As a little girl, I discovered an interesting trait about myself—that, when I hurt others, as I often did, (almost always inadvertently, but sometimes intentionally—when I wanted to force them to look at their behavior through my eyes, see that they were wrong, and then choose to transform)—I would be just as hurt as they were, if not more. I was born intense and fierce, so I guess everything I said and did had an impact, positive or negative. Now this pain one experiences is actually our guru, for it warns us that we are powerful beings capable of inflicting suffering on others; if we ourselves don’t like pain, why then do we callously disregard the feelings of others?
Decades later I came upon the ancient teaching on Oneness, of Advaita, which literally means “not two” and understood my angst in a different way: Of course, I realized, when I hurt you, I too would suffer, simply because the essence of my mini-me is no different from yours. (Now I have met people so thick-skinned and non-empathetic that the pain they inflict does not currently seem to bother them; what they may not realize is that the karmic counter is clicking inexorably away, and that what they are giving out now is bound to eventually swing back to them, multiplied; at some point their agony will be intense).
Yes, some humans develop a tough hide and a monstrous ego that prevents them, literally, from feeling. Recently I listened to a woman complaining (really, it was an accumulation of doubt and bitterness due to subjecting herself for decades to a dishonest, warped, cold and materialistic man, who did not give a fig for her as a person, or as a vulnerable woman who craved love and connection. If at all he honors her, it is because she is the mother of his children whom he blindly adores, and because it serves his ego to present a shining façade to his family/community. The sharp pain I heard in her voice instantly became my pain—and that this man had chosen to hurt a sensitive woman to this point (clinical depression), and for so long, made me literally cry.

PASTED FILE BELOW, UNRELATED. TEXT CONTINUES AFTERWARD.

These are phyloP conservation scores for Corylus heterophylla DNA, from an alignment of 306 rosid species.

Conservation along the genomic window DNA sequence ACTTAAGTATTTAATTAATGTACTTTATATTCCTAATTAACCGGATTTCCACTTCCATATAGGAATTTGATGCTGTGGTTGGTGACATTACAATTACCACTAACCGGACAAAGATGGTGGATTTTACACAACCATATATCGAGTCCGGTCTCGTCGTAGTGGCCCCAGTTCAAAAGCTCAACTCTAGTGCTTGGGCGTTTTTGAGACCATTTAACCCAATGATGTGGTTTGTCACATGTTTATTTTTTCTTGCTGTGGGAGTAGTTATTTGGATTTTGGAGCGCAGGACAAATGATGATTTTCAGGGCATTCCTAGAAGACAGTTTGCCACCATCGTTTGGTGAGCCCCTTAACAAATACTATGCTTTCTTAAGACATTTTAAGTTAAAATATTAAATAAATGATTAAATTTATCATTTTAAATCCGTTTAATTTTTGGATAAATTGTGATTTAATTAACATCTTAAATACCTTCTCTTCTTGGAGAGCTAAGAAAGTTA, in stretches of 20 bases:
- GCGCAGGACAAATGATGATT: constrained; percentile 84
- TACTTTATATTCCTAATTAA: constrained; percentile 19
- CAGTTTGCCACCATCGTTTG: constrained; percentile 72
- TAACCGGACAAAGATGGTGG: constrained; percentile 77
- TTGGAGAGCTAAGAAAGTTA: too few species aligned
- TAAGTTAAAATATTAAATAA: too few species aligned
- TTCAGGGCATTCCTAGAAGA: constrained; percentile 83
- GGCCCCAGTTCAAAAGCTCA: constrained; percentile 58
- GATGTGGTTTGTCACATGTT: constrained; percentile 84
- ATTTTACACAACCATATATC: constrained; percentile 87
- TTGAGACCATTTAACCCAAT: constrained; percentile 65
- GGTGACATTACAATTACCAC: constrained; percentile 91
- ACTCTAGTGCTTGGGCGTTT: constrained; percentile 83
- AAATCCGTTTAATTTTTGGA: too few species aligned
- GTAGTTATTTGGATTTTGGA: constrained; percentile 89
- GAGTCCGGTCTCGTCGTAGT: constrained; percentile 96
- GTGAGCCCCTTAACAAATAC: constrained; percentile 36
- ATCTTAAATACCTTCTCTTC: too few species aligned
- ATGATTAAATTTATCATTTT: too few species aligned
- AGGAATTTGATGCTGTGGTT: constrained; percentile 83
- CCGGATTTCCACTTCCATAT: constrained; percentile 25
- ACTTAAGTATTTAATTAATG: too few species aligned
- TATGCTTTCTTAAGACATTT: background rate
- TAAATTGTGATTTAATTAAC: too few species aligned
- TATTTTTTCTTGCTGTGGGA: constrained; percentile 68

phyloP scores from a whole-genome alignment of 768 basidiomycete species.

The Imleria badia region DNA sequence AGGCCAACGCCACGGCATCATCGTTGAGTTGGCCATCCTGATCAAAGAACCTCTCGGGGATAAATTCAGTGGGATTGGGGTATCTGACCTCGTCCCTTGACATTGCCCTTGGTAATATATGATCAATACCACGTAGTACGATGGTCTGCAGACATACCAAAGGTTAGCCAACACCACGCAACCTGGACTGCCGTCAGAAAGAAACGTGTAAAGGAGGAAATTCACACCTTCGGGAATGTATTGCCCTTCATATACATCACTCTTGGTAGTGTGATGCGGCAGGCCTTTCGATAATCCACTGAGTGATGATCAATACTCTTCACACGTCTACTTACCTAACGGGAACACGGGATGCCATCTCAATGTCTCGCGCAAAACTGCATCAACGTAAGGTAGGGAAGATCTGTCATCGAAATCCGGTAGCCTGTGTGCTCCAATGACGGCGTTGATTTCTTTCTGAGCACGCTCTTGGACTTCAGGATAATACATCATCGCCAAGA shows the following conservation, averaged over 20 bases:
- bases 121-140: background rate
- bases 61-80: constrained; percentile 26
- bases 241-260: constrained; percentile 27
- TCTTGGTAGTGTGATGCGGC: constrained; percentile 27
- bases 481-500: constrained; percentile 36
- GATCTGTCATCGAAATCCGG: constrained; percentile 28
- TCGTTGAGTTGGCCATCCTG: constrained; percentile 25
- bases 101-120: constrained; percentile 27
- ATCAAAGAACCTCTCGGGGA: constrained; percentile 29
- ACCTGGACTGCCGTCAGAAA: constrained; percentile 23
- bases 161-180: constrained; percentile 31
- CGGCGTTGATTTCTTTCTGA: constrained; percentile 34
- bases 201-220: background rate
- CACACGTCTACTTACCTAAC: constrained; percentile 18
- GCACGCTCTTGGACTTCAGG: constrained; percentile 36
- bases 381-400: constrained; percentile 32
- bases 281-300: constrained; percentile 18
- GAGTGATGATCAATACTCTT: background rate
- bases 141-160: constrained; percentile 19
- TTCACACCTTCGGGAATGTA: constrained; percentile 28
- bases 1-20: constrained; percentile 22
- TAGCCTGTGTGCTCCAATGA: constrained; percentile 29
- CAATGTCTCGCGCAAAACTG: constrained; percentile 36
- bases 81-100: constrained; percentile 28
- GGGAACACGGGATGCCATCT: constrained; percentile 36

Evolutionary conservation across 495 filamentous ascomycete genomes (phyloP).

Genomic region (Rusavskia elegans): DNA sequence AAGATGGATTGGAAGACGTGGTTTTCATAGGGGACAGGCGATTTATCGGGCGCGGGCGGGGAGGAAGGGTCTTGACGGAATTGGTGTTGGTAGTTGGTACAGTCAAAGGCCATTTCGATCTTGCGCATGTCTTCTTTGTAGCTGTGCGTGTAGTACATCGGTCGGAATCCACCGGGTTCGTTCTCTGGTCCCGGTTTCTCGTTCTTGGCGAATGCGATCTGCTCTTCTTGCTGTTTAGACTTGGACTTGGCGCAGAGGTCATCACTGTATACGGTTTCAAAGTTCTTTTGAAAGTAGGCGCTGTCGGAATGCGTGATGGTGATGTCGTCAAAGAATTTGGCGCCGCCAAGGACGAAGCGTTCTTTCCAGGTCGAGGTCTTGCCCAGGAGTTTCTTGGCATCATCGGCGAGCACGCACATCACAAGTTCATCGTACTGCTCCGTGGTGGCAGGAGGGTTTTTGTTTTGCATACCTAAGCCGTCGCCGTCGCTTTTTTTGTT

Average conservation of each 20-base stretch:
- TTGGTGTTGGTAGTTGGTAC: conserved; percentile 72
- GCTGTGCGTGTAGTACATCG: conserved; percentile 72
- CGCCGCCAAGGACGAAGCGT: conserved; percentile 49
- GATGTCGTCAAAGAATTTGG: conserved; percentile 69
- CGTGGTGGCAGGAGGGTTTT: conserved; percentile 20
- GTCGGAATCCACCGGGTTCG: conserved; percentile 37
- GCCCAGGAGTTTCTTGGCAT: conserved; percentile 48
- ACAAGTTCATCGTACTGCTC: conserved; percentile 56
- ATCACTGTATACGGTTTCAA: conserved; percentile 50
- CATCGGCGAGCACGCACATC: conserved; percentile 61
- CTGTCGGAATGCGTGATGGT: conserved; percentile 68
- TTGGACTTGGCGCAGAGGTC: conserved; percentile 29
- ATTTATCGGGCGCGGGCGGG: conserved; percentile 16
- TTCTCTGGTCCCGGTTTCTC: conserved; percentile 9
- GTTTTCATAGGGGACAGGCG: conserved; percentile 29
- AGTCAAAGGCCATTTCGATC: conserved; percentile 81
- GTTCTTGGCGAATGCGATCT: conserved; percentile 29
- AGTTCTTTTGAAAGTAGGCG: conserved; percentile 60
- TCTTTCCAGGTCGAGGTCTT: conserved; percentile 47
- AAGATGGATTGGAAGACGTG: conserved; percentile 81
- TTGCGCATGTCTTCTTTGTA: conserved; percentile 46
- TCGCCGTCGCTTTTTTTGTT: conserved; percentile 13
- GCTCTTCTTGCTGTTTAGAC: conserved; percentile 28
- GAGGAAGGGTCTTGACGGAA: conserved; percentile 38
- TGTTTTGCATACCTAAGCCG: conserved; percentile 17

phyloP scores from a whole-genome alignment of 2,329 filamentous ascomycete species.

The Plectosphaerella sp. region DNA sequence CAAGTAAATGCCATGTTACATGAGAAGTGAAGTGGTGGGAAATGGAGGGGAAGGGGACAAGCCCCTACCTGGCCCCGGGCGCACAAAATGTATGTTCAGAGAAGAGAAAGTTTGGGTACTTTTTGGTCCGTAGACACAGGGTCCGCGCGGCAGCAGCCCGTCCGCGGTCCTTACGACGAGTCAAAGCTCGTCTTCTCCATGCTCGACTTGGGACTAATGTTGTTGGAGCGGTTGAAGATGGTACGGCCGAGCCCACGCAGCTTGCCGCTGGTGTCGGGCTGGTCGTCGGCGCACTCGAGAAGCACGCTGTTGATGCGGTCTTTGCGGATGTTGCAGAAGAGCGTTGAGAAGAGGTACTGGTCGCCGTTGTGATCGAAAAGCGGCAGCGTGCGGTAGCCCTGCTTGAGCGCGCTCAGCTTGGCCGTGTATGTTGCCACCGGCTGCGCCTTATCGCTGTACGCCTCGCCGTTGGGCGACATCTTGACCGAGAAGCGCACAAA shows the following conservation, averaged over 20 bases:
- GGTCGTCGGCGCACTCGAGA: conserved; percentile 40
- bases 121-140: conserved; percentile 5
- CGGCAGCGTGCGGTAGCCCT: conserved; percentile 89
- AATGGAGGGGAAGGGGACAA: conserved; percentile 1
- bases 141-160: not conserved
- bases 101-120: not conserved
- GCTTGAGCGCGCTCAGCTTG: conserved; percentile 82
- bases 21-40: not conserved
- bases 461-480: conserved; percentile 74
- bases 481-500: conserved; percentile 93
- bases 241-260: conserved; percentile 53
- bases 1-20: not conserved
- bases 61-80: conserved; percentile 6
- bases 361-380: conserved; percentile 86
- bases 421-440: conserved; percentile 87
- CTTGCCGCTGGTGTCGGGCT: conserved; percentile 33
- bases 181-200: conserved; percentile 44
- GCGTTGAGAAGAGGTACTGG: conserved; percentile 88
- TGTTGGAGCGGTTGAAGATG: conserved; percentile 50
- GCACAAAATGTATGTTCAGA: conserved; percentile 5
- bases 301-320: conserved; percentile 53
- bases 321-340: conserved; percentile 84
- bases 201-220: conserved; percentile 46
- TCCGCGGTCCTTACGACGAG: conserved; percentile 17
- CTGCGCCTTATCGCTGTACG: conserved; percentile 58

And I was angry with her too, for being weak and submissive to a tyrant, no matter his façade of being a talented and wonderful guy with more resources than the majority of our world. She reminded me of thousands of Indian women (I know this syndrome is not restricted to the East) who do more or less the same thing by allowing the patriarchy to torment and bully them. And yet I can empathize with the older generation of women, who felt they had no option but to stay and take the abuse. If they had stood up for themselves, most often their own blood families turned viciously on them, and even ostracized them. Besides, women did not work during that time, so how were they supposed to feed themselves and their children if they antagonized the narcissistic breadwinner of the family?
But this woman was different; she’d remained in a horrible marriage for decades despite being highly educated with oodles of money and the freedom to seek sure answers to her problems. Some of us, as you can see, are our own worst enemies. (If you encounter one such, after trying to get them to see the light, it is best to leave them to stew in their own misery, otherwise you are only wasting your precious time and energy. I am now learning when to stop trying to help—the reason being that I myself get dispirited and drained, and then I am of no use to anyone).